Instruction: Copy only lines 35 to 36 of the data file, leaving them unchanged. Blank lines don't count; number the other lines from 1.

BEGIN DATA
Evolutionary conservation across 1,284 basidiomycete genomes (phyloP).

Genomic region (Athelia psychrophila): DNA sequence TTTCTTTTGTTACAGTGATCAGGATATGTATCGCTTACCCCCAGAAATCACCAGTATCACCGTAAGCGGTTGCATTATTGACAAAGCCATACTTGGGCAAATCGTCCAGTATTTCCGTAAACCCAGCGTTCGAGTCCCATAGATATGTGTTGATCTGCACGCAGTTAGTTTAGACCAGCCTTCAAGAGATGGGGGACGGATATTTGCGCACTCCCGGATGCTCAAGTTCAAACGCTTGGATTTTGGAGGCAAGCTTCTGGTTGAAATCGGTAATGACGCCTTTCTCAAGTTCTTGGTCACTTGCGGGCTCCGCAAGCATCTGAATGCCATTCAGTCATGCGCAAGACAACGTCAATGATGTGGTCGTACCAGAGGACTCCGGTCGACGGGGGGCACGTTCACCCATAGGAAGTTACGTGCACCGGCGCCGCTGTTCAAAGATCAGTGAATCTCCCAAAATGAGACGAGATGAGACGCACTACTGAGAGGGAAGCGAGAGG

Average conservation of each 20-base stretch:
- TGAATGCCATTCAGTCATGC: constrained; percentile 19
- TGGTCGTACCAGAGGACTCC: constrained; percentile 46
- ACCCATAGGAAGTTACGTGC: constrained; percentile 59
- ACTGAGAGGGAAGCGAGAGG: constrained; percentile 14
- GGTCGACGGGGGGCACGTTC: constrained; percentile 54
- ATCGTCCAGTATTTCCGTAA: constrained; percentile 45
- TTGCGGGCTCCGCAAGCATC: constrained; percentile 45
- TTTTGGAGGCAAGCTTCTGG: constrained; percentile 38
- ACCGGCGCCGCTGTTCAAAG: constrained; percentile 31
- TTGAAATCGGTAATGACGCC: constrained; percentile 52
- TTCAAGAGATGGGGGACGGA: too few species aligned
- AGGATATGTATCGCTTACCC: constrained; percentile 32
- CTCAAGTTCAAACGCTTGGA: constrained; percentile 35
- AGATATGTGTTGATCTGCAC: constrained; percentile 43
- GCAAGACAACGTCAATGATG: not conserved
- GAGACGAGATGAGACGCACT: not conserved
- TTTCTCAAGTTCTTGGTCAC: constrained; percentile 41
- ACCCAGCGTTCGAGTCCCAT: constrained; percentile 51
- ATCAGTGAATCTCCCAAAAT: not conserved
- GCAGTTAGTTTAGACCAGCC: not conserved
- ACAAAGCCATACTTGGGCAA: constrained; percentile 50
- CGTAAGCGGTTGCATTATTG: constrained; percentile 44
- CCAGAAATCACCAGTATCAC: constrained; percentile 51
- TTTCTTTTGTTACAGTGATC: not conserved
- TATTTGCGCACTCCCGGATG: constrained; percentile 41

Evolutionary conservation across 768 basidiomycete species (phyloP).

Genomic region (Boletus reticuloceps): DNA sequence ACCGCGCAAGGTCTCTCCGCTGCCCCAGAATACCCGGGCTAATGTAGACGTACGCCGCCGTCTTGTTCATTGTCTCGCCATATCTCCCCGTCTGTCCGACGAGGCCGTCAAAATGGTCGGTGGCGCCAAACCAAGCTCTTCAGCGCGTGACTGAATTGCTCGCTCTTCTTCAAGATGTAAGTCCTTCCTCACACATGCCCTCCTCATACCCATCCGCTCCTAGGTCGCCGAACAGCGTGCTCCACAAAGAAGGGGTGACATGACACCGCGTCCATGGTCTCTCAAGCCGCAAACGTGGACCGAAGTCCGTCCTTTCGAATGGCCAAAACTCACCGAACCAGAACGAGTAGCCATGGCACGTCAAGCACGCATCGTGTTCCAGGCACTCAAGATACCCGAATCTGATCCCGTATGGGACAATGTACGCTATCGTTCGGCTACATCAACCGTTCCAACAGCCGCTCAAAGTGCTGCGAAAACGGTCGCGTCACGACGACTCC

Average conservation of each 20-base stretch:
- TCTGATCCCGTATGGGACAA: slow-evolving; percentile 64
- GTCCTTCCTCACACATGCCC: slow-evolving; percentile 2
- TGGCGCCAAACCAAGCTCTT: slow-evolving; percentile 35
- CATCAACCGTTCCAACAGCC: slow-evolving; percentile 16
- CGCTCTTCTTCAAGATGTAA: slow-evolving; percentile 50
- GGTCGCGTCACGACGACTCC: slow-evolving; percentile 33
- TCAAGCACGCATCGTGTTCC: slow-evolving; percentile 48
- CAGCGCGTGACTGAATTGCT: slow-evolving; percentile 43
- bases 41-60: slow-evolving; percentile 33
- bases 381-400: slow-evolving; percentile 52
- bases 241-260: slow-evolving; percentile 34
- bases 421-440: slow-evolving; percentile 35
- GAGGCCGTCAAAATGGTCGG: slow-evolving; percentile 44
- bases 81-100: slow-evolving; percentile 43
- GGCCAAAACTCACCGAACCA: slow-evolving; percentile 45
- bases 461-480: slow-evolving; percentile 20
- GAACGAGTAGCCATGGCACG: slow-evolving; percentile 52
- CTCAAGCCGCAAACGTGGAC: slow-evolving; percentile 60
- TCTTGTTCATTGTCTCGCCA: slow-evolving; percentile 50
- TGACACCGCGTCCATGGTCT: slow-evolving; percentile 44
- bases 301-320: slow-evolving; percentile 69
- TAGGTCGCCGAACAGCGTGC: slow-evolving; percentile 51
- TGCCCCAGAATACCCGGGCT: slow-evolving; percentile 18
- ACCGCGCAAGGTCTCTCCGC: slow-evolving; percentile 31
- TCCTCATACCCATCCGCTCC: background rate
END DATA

- CATCAACCGTTCCAACAGCC: slow-evolving; percentile 16
- CGCTCTTCTTCAAGATGTAA: slow-evolving; percentile 50